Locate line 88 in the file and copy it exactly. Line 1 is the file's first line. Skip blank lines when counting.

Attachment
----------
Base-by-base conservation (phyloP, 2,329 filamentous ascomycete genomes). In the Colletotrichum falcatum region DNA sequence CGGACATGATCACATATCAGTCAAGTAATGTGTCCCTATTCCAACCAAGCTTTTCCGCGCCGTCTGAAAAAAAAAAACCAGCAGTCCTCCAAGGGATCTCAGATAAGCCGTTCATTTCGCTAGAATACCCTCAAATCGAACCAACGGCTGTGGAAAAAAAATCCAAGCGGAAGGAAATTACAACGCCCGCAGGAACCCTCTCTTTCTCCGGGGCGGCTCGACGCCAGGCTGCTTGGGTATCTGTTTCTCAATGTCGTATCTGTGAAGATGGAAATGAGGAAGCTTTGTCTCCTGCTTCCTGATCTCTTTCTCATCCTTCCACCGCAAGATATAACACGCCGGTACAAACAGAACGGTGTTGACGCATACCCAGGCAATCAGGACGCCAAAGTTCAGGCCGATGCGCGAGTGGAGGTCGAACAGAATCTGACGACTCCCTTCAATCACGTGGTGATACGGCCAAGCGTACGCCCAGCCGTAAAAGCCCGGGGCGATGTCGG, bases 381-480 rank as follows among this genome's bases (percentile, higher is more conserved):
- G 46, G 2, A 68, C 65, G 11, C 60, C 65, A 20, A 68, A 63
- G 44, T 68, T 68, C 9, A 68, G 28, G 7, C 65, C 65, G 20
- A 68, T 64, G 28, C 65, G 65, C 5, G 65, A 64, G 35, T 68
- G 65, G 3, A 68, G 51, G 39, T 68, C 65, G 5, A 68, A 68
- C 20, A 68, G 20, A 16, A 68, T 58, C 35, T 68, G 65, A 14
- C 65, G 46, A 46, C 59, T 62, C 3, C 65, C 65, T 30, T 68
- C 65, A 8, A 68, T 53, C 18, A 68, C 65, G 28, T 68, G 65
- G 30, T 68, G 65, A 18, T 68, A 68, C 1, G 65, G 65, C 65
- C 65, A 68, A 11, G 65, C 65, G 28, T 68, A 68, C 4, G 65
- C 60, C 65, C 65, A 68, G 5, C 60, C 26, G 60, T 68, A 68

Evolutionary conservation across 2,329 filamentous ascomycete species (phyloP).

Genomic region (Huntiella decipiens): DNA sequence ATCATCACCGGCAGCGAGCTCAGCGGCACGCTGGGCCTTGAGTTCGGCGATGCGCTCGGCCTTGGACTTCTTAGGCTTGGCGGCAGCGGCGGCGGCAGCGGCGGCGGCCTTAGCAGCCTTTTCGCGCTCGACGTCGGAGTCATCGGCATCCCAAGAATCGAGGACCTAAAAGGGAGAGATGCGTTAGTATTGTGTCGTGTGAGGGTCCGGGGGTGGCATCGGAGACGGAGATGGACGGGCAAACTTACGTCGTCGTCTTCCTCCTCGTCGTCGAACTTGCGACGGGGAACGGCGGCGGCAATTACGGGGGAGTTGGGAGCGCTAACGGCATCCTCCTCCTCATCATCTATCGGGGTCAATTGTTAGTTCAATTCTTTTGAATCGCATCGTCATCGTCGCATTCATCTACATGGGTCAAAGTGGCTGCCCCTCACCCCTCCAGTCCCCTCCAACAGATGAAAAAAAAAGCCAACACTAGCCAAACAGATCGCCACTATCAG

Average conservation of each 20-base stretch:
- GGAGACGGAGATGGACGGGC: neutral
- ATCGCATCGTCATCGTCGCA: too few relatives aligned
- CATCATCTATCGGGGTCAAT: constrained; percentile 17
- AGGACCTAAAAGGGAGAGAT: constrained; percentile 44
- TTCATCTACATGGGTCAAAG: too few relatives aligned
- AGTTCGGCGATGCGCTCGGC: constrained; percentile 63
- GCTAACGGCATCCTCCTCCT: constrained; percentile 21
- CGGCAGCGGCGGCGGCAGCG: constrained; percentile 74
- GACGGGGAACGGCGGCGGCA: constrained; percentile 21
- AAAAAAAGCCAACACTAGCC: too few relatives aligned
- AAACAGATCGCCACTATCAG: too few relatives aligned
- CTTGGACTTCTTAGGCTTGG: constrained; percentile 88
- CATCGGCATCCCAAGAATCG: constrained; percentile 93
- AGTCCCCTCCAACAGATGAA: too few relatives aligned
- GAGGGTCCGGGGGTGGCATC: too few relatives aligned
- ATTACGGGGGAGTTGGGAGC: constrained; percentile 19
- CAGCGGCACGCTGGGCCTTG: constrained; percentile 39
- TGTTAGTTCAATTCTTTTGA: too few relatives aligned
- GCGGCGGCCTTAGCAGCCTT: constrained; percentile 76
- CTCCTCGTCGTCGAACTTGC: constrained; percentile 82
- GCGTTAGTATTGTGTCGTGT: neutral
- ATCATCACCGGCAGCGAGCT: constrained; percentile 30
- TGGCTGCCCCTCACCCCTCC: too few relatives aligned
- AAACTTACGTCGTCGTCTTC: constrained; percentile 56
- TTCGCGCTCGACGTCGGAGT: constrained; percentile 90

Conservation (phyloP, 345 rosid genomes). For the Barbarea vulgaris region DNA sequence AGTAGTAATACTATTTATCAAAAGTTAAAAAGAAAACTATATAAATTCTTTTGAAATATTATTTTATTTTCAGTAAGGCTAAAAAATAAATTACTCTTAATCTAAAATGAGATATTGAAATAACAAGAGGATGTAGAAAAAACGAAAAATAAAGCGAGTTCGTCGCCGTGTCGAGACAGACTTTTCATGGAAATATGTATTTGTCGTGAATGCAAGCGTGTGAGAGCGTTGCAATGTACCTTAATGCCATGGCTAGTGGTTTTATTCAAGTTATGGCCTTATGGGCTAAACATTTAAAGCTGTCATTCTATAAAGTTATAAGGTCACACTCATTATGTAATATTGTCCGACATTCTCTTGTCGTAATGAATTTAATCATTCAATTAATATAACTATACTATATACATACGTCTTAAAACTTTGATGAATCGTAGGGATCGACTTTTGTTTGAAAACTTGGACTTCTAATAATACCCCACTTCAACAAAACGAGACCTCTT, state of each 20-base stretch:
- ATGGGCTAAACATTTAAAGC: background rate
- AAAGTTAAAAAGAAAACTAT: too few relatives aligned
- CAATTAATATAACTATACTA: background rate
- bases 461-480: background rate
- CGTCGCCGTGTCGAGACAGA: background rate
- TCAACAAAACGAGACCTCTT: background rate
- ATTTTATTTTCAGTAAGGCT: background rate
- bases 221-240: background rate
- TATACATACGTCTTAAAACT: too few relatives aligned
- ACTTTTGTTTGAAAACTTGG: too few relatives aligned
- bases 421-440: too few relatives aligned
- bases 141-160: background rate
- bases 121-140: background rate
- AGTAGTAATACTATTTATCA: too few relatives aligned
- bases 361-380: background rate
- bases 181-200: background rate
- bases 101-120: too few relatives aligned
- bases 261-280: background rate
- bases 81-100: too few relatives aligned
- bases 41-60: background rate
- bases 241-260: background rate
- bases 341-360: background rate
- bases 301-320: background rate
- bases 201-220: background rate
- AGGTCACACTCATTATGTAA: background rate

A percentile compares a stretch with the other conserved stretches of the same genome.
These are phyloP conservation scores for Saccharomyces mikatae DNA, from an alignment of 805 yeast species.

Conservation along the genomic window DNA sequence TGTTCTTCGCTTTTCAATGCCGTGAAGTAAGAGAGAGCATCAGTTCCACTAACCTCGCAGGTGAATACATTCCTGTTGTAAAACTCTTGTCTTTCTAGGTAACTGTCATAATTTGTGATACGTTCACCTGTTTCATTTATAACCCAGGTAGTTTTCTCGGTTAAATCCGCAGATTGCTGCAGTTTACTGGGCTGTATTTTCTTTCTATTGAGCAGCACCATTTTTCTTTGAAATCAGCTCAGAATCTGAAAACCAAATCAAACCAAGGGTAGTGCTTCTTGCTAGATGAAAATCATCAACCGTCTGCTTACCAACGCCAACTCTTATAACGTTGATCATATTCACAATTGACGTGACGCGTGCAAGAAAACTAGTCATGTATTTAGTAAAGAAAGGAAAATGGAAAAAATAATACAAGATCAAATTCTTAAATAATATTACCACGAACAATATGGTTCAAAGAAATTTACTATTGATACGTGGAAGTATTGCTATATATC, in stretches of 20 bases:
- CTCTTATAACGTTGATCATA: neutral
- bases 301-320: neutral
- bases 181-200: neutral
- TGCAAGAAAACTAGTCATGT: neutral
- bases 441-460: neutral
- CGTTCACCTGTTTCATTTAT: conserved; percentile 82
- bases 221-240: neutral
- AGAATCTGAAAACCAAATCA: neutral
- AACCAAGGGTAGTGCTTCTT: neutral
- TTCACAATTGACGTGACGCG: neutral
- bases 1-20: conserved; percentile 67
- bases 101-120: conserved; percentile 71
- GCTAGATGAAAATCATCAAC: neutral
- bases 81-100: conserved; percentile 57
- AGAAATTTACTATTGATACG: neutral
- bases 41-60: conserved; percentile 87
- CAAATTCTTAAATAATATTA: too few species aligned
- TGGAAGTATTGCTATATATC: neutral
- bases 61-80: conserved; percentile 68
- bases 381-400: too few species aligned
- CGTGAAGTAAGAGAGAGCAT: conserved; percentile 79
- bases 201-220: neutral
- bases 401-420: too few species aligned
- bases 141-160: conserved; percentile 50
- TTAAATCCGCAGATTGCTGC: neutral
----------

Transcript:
- bases 381-400: too few species aligned